Unlike these later blockbusters films, like "Raiders of the Lost Ark," "Jurassic Park" and "Independence Day," "Star Wars" was not forecast to do well, and fundamentally, despite its reliance upon special effects: "It's a good-hearted film in every single frame, and shining through is the gift of a man who knew how to link state of the art technology with a deceptively simple, really very powerful, story" (Ebert, 1999). Lucas believed in his story: Lucas "said he deliberately made his movies for adolescents because it is they who need stories to help make sense of their lives," like myths of old, and "societies have a whole series of stories to bring adolescents into adulthood. These lessons are continually handed down from generation to generation" (Sibley, 2007)

It is easy to forget that Lucas was an independent filmmaker at the time, famous for his youth-oriented small picture "American Graffiti," a sentimental homage to 1950s American teenage life. Lucas was willing, unlike some young American filmmakers, to work inside the studio system, if only to finance his ambitious project and his tastes were popular, not of an auteur's sensibility. However, like an auteur, Lucas demanded total creative control and said the film would express his vision, and his vision alone. "When Lucas negotiated his deal with 20th Century Fox to make 'Star Wars," the studio was shocked to learn that the hot director was not asking for a lot of money. Instead, Lucas wanted control. He wanted to have the right to the final cut of the film, 40% of the net box-office gross, all rights to future sequels and ownership of all the merchandising rights associated with Star Wars" ("The History of Star Wars," Supershadow, 2007).

This was an unprecedented arrangement between a relatively unknown filmmaker and a major studio like Fox. Although "American Graffiti" had been a tremendous success, it was Lucas' only major success to that date. Lucas had already gone to every studio in Hollywood, and all had passed on the project except for 20th Century Fox. Fox gave Lucas $10 million to make what is perhaps the most influential film in the history of cinema. Fox thought Lucas' financial request was absurd, especially, "at the time, "science fiction films were not very profitable" ("The History of Star Wars," Supershadow, 2007). In fact, Lucas later recalled Fox thought they were ripping him off, because "sequel and merchandise rights to science fiction films," in fact for almost any film in general "were worthless at the time. In the end, this deal would eventually make Lucas a billionaire and cost Fox an untold fortune in lost revenues" ("The History of Star Wars," Supershadow, 2007).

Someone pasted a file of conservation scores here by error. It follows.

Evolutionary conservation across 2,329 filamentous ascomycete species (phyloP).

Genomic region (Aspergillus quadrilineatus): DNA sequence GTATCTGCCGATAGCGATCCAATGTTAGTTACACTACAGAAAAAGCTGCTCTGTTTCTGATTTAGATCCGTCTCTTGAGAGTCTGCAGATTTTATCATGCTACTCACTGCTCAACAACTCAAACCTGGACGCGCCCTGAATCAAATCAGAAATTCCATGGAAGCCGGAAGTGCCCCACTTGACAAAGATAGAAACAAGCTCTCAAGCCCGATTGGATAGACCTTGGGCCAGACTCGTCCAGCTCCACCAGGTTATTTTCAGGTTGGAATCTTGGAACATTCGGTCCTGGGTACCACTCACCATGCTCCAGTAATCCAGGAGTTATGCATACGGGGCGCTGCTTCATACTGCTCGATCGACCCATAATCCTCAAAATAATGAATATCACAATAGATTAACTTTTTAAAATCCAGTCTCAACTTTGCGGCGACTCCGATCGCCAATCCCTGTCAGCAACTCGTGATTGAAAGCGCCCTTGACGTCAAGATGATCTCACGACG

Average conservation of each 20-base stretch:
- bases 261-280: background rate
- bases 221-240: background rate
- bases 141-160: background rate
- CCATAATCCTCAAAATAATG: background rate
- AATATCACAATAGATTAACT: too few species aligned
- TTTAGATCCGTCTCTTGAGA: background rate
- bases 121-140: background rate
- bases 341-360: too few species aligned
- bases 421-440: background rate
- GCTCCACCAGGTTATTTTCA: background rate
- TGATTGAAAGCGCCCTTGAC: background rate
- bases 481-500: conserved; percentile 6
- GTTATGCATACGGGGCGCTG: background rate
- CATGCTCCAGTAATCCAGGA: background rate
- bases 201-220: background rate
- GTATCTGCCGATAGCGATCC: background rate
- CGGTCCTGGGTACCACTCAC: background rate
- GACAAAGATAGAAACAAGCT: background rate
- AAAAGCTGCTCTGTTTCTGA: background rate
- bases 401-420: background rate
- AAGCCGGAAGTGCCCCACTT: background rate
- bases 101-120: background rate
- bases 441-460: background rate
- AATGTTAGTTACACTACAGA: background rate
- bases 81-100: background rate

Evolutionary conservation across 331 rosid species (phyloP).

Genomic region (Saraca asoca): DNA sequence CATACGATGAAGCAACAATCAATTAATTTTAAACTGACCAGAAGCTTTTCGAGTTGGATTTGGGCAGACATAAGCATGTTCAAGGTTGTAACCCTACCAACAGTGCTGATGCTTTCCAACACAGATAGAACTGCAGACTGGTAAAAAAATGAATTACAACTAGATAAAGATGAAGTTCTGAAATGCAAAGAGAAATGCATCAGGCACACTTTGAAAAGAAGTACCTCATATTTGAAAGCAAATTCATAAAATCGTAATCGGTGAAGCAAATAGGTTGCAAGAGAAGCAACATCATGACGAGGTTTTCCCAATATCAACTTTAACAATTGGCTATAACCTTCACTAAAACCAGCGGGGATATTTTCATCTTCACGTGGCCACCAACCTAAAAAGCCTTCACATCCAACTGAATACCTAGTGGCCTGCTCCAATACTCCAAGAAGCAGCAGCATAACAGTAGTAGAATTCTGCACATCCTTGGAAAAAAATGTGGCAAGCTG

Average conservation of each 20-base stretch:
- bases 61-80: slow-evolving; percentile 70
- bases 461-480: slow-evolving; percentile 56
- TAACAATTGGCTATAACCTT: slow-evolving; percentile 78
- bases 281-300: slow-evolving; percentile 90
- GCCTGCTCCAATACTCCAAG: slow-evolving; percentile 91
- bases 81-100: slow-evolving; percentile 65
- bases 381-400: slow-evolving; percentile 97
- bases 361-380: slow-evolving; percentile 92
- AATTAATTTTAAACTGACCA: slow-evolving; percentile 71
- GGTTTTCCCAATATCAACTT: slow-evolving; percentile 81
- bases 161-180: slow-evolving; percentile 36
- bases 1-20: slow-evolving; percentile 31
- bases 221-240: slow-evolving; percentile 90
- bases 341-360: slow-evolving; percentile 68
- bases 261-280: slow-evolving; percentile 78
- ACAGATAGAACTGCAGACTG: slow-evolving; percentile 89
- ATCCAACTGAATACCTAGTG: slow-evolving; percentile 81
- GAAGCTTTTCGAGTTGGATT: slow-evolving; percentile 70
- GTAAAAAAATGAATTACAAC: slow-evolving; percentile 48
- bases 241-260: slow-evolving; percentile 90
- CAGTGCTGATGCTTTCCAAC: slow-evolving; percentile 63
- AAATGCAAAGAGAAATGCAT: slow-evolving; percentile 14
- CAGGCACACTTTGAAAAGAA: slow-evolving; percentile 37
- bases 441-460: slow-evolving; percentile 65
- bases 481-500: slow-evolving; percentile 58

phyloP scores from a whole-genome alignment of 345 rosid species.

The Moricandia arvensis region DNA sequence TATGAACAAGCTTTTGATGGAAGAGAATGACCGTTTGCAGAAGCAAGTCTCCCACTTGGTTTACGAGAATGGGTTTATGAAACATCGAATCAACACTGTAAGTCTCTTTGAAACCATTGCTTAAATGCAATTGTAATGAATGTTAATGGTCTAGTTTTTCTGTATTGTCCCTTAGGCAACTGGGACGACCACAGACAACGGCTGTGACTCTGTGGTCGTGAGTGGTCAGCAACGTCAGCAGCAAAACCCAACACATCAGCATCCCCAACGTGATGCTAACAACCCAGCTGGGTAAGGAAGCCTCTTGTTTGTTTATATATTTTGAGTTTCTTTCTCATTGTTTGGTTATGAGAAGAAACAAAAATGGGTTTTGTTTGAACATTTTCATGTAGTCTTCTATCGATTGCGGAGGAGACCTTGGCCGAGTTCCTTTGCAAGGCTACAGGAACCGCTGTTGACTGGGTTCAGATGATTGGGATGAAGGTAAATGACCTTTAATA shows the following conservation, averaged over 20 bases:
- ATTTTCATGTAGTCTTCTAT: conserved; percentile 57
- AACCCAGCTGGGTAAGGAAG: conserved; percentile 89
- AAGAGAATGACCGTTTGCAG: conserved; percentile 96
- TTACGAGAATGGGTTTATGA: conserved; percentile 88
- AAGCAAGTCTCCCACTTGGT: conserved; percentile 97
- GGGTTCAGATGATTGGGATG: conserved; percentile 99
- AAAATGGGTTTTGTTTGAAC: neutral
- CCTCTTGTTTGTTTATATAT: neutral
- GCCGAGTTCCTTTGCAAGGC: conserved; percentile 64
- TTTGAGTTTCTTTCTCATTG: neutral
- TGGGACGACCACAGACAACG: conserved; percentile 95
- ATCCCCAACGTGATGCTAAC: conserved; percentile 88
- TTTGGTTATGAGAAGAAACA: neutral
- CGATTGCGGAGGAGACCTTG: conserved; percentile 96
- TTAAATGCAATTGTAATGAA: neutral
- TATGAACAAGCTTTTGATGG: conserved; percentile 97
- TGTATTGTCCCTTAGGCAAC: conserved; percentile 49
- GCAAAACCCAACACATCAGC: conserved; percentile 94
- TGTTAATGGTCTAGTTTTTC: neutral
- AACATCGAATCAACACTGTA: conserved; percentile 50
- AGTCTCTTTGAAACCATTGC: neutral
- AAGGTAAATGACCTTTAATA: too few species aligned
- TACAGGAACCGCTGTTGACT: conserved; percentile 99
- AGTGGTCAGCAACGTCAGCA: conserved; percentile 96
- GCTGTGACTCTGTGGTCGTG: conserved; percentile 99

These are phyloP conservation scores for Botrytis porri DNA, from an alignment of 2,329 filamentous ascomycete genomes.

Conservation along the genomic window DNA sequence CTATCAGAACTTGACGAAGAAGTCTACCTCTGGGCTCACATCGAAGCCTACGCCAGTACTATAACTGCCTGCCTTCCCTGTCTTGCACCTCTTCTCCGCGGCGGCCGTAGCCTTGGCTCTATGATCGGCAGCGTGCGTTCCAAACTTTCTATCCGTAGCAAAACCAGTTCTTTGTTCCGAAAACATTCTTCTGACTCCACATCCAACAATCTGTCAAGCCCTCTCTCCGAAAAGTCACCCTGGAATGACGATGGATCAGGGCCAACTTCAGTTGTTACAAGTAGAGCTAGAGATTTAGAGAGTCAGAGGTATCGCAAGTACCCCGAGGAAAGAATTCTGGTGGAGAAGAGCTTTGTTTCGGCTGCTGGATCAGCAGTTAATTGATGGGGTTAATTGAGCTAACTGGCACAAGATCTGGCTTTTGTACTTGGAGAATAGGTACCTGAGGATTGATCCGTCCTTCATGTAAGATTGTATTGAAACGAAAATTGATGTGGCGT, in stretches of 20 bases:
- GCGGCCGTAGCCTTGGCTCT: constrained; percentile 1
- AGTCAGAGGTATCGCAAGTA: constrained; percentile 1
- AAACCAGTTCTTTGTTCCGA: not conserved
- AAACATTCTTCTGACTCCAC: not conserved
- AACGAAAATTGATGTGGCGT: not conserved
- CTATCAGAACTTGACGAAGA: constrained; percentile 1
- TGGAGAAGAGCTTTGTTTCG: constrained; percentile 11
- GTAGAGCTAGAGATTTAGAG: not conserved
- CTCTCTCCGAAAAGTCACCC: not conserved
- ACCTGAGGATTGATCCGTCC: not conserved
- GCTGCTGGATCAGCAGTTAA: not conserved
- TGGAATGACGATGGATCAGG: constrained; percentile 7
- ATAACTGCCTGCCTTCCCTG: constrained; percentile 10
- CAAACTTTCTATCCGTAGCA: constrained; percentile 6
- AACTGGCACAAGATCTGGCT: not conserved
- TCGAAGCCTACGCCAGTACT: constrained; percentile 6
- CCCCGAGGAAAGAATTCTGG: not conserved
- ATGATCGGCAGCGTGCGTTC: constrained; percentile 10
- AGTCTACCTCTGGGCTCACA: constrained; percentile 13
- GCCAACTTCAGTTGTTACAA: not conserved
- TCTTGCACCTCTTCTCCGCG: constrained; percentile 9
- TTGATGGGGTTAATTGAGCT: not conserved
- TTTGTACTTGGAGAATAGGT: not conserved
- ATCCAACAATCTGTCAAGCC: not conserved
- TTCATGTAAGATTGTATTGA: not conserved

Surely, you ask, Hollywood had produced blockbusters and spectacle films before? What about "Gone with the Wind"? However, previous blockbusters-in-training were generated by the studio system, often with longstanding hype even before the film's cast had been settled upon. Also, these spectaculars were one-time affairs, and aimed at a largely adult audience. Children's cinema was disposable and cheap and toys and sequels for expensive films (unlike old serials like "Flash Gordon") were unheard of, as was backing a relatively small Hollywood directing talent.

After "Star Wars" the director and his vision were now the guiding hand of the blockbuster. Other than Harrison Ford, "Star Wars" spawned no notable stars. It was undeniably Lucas' brainchild, for better or worse. Again, this itself was not so unusual for smaller films, or for established avant-guard directors like Stanley Kubric, but an independent director-dominated popular film was an innovation -- and would be replicated again, in due course by Steven Spielberg. In fact, it took Spielberg's "E.T." (1982) to outgross "Star Wars." Even though "Star Wars" was initially released in only 32 theatres in the United States, Star Wars grossed $3 million in ticket sales in the first week.… [END OF PREVIEW]